Enjoyed by millions of visitors annually, the North Lakes Futurescape offers an awe-inspiring landscape of open fells, wooded valleys, lakes, tumbling streams and meadows.
It is a fantastic place for wildlife, but humans have had an impact on the landscape. Working with partners, we aim to inspire a landscape which combines the Lake District’s dramatic scenery with wildlife-rich areas.
We’re working to help improve the water quality of lakes, tarns and rivers. We also want to restore lost hay meadows, rewet dried-up upland bogs and reverse the historical loss of native woodland and heather moorland.
We want to see a landscape which: supports wildlife such as red grouse, wood warblers, golden eagles and curlews; provides livelihoods for future generations of farmers; can adapt to climate change; supports tourism and local communities as well as providing high-quality drinking water.
Explore the area
Find out what’s going on near this Futurescape, including places to visit, news and local events, plus how you can work or volunteer for us.
Reserves and other protected areas are a key part of Futurescapes. They provide core areas for nature to thrive and eventually repopulate the surrounding landscapes. The key RSPB reserves within this Futurescape are:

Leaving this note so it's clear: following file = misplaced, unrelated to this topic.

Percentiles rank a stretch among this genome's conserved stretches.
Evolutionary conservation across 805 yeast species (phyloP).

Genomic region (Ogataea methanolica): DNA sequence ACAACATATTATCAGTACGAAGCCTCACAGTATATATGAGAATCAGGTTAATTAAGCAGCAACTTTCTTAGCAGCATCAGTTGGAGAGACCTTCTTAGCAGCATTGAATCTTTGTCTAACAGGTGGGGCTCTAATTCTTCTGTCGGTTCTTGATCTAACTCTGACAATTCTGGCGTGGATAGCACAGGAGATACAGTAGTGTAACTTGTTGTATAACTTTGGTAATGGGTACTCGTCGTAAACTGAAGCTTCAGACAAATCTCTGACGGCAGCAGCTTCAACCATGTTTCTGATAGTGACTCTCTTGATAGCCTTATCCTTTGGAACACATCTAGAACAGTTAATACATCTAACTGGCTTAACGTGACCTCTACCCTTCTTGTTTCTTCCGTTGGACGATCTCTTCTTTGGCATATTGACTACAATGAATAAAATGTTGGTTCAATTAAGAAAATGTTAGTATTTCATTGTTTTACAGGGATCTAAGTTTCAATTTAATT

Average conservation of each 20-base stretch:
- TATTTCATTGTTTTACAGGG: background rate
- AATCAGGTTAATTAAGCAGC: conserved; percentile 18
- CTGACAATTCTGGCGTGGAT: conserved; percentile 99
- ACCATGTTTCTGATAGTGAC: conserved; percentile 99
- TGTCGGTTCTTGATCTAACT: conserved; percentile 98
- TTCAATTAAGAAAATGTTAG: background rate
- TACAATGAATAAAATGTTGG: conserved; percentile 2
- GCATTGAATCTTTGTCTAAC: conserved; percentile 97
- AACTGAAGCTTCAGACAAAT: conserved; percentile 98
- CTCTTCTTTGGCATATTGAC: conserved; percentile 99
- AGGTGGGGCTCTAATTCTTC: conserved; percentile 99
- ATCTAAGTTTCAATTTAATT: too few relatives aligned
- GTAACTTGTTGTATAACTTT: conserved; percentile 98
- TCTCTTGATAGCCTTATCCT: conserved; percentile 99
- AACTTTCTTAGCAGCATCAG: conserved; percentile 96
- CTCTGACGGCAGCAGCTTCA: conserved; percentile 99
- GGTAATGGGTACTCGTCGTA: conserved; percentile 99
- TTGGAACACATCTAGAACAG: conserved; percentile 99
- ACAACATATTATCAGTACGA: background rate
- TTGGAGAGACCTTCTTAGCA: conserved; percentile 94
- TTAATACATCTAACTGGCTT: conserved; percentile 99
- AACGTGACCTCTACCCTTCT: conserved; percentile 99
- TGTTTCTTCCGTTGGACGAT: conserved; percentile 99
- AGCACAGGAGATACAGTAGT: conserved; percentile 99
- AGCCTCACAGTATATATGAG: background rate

Haweswater is a dramatic landscape of high fells, rushing rivers, heath, meadow, bog and woodland and is home to a host of upland wildlife. Until recently, it was also the home of England’s last golden eagle.
Futurescapes is all about collaboration. There are many organisations and people involved in managing land in the North Lakes. Our challenge is working together to find ways of making more space for nature. To achieve this we’re working with:
Saving special places
Challenges in communicating science - a case study at sea.
In science communications, as papers are published and projects reach their conclusion, we finally have the chance to shout about what we have done and why the world is different today. But, we also realise that sometimes good science is only of inte...Posted 20/04/2018 by Andre Farrar
The Great Wash has been designated for its importance for wildlife - good news? Yes, but there's a twist.
It’s almost invariably good news when a special site for wildlife gets legal recognition and is designated. But the Greater Wash Special Protection Area (SPA) – which was classified as an SPA by DEFRA ministers on 28 March begs some questions...(read...Posted 19/04/2018 by Andre Farrar
Want to know about peat bogs? Here's a primer
Wherever peat soils form - there is a conservation story - often of loss and damage, occasionally of restoration and hope. They form a fragile home for distinctive and often threatened wildlife and the properties of the peat provide life-giving benef...Posted 19/04/2018 by Andre Farrar
Cutting of Primeval Forest Judged Illegal by European Court
Dan Pullan, our International Casework Manager reacts to today's great news from the European Court of Justice Some good news today – the European Court of Justice, which is the final arbiter of EU law, has judged that Poland is breaking...(read more...Posted 17/04/2018 by Andre Farrar